In stunning twist, Appeals Court denies FDA’s request for PMTA extension
In the seemingly never-ending saga of what is the FDA approval process for vaping products, the U.S. Court of Appeals for the Fourth Circuit has just thrown a new twist into the debate. After the FDA petitioned the courts several weeks ago to push the September 9 deadline forward by 120-days due to the COVID-19 pandemic, the public health agency won an initial victory last month.
On April 3, the U.S. District Court for the District of Maryland ruled in favor of the FDA’s request, but the decision was contingent upon the approval of the Appellate Court. Yesterday, the three-judge panel dismissed the appeal entirely, which means that the September 9 date still stands.
The PMTA – Pre-Market Tobacco Application – is a relatively new requirement that stems from the FDA deeming regulations released in May 2016. While its deadline has changed almost a dozen times in the years since, an FDA-approved PMTA is required for every vaping product whose manufacturers wish to keep selling that product on the market. A PMTA is required for nearly every kind of vapor product, including e-liquids, mods, tanks, and coils.
Without a PMTA submitted by the manufacturers for FDA review by the September 9 deadline, all related products must be pulled from store shelves and e-commerce sites by that date. PMTA submission – not necessarily approval – is all that is required at this time.
Essentially, the Federal Appeals Court said that if the FDA wants to change the PMTA deadline yet again, it has three possible pathways to do so.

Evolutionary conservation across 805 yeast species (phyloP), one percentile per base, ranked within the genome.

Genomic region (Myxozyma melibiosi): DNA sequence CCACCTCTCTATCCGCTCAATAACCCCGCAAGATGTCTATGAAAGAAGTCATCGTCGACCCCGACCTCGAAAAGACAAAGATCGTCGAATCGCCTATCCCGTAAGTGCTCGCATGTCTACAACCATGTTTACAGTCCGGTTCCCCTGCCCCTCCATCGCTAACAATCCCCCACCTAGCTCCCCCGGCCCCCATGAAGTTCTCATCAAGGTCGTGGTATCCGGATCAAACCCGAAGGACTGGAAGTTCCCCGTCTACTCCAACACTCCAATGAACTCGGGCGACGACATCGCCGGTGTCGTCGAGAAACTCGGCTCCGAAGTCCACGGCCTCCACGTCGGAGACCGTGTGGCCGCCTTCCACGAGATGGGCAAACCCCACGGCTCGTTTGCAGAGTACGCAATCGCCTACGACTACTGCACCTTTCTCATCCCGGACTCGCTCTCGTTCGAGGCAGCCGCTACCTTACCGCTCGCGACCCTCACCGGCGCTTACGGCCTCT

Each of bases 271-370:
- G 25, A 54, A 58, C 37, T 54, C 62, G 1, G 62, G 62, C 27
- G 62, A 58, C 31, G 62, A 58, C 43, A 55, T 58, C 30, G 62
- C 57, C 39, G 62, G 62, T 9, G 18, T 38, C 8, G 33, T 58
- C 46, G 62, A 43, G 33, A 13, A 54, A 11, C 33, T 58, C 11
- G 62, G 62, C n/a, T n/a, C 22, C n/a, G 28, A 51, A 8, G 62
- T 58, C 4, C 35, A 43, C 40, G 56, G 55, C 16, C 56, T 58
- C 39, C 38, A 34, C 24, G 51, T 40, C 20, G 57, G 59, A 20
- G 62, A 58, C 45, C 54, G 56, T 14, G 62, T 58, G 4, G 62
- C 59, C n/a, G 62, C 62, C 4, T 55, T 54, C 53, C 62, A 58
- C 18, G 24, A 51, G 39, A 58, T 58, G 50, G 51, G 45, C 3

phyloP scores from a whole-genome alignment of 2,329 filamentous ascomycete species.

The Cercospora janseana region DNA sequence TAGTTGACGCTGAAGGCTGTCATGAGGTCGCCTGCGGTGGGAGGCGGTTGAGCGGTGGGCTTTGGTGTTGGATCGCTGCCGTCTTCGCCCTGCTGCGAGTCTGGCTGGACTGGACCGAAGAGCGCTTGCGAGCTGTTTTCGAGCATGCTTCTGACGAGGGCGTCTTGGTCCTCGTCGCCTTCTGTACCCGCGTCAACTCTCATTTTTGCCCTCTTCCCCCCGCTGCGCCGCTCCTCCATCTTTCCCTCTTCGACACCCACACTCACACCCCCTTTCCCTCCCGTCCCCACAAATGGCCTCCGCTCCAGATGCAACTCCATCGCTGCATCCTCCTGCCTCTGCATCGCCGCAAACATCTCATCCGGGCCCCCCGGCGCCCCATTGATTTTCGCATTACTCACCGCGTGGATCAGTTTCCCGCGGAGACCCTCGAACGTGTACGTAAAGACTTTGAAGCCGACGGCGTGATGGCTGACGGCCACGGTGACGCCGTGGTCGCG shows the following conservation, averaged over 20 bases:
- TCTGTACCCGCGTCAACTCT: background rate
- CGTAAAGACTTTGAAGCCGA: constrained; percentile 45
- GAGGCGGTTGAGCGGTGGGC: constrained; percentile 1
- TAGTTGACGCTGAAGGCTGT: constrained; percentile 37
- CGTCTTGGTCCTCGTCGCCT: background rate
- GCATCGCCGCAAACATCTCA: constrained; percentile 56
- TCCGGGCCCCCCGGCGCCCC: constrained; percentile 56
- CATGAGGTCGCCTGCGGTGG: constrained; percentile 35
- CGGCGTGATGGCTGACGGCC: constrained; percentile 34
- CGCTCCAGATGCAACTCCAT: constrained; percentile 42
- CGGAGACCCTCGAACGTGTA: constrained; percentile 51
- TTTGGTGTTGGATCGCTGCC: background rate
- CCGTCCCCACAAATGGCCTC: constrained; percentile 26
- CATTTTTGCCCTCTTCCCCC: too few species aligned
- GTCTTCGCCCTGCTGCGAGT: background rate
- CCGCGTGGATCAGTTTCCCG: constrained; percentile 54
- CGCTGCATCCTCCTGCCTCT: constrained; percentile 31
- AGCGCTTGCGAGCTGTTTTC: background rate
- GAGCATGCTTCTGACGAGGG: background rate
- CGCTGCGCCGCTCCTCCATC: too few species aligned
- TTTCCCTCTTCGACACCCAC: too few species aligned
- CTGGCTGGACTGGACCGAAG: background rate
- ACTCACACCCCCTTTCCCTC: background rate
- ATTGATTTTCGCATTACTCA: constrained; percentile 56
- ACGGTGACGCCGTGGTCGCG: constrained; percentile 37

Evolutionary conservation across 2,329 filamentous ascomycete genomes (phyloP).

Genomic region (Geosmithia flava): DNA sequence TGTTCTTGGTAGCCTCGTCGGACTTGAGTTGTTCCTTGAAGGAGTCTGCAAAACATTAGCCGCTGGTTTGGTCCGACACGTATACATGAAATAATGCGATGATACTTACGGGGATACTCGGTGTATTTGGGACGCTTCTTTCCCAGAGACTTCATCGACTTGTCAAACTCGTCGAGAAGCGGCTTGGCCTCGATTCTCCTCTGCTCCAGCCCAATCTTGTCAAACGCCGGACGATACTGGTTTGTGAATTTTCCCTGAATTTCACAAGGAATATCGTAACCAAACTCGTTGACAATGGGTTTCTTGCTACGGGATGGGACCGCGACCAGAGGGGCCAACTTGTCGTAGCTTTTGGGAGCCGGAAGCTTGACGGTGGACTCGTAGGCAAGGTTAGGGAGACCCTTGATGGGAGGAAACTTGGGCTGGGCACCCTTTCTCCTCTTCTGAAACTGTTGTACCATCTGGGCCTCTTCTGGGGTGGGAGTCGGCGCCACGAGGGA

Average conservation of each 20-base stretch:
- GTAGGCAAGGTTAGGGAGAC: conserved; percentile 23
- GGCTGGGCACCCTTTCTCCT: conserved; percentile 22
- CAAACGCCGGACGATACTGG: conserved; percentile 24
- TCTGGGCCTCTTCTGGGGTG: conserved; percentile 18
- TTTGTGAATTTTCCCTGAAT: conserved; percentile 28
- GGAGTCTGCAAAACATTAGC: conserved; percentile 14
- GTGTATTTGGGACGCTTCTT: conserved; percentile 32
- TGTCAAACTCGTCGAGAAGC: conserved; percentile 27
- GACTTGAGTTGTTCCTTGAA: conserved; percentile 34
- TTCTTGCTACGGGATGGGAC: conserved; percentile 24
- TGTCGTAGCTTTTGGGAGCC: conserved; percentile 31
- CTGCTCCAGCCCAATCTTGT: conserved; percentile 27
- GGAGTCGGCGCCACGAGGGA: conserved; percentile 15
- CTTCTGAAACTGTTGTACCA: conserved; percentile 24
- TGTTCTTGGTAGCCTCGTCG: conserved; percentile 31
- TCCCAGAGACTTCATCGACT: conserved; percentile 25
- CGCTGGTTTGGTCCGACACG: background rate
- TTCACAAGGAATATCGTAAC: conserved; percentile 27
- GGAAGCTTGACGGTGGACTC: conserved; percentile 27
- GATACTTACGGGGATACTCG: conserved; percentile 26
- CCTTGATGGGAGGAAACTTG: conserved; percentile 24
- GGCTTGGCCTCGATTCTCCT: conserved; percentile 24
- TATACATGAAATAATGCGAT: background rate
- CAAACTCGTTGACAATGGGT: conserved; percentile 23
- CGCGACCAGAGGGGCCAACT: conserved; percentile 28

- The FDA could revise its August 2020 guidance policies, which is now highly improbable due to a lengthy court battle which the FDA has already lost. (In the case American Academy of Pediatrics v. FDA, the plaintiffs demanded that the FDA pick a finalized PMTA deadline, stick with it, and quit stalling. The plaintiffs won.)
- The FDA could petition the courts within 45 days for a rehearing in front of the three-judge panel, which might be a plausible option.
- Or the FDA could take their issues to the U.S. Supreme Court.
Of course, the FDA could also choose to challenge in a court of law the newly revised FDA 2020 guidance policies which resulted from the American Academy of Pediatrics v. FDA ruling. But in the official appellate ruling, the judges seem to indicate that the FDA would not likely be successful taking that route.
“On January 20, 2020, while these appeals were pending, the FDA finalized its new Guidance after receiving over 15m,000 comments during the comment period (the ‘2020 Guidance’). The 2020 Guidance replaced the August 17 Guidance and set the PMTA compliance deadline as May 12, 2020.”
In other words, the court is saying, “Okay. You just issued this latest “guidance” in January, and you’ve already wanted to change the PMTA deadline at least twice in the four months since? Good luck with that.”
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